“The gap in SAT scores between black and white students continues to be larger in segregated districts, and one study showed that change from complete segregation to complete integration in a district could reduce as much as one quarter of the current SAT score disparity,” The Century Foundation said. “A recent study from Stanford’s Center for Education Policy Analysis confirmed that school segregation is one of the most significant drivers of the racial achievement gap.”

There is then a resounding concern from families. Every engaged parent wants their children to attend a school that provides a safe environment for academic achievement. Every child deserves this.

It is for this exact reason that parents should want their children to attend racially and economically diverse schools.

In a nation where implicit bias is an ongoing issue, “children are at risk of developing stereotypes about racial groups if they live in and are educated in racially isolated settings,” (The Century Foundation).

Alternatively, children growing up in diverse environments have been proven to be subjects of a significant reduction in discriminatory attitudes and prejudices towards children of other racial groups.

Principal Luthy reiterated these benefits.

“I think it [diversity] is huge,” Luthy said. “It’s a big part of not only understanding other people, but understanding yourself.”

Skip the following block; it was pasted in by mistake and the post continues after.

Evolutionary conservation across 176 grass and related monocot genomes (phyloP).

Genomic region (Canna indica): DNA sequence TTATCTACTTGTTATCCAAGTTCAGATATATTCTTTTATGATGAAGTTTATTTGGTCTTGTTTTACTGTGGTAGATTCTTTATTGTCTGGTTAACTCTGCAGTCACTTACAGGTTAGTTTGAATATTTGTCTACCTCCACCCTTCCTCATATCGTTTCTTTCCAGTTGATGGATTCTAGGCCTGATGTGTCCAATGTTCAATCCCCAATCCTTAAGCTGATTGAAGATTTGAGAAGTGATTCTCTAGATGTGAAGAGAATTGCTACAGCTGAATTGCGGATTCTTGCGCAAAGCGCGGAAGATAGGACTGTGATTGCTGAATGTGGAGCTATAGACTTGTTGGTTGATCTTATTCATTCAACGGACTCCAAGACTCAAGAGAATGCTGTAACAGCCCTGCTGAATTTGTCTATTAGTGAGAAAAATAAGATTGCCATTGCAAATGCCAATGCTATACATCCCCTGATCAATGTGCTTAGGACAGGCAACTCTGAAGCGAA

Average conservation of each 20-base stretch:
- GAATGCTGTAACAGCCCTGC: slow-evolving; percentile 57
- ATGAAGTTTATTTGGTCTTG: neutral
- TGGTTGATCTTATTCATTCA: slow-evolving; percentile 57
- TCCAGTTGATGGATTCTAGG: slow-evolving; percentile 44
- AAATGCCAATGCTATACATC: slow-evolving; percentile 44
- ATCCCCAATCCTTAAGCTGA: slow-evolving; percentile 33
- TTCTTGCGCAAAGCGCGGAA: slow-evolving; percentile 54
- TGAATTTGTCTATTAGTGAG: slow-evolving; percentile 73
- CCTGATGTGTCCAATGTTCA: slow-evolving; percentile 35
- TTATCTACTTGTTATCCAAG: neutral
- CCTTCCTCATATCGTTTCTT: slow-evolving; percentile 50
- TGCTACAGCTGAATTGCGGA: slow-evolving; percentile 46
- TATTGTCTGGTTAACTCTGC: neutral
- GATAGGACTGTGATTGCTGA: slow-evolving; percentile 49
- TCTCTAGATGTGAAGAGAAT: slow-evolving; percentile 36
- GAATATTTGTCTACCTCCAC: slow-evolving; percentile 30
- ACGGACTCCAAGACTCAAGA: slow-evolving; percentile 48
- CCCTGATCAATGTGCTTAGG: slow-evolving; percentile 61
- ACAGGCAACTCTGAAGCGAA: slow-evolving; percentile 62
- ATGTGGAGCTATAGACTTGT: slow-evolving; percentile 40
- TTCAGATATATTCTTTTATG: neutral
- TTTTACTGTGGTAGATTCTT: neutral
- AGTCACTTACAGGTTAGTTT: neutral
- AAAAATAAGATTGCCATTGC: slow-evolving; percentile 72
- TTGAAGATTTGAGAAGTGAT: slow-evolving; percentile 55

The proposal of radical integration is not without its complexities, as transporting children further distances to get to school raises economic concerns. However, I believe that it remains a crucial conversation to be had and an infinitely valuable commitment for our children.

Diversity strengthens children and prepares them for the globalized and multi-cultured world we live in. Monoculture—as enabled by economically segregated elementary schools in our community—leaves room for potential racial stigmatization, development of implicit biases, and perpetuates educational inequality.

As we strive to prepare and enrich the minds of the future generation of lawmakers, leaders, and citizens, we must recognize what is best for the academic and social development of children. Active efforts we make towards integrative policies may require sacrifices as far as convenience and the locality of schools. But the reality is that the environments children grow up in shape their views on the world for the rest of their lives.

It is time to fight implicit bias. It is time to implement genuine educational equality. It may require discomfort, but—ultimately—these goals can only be achieved by making diversity a number one priority.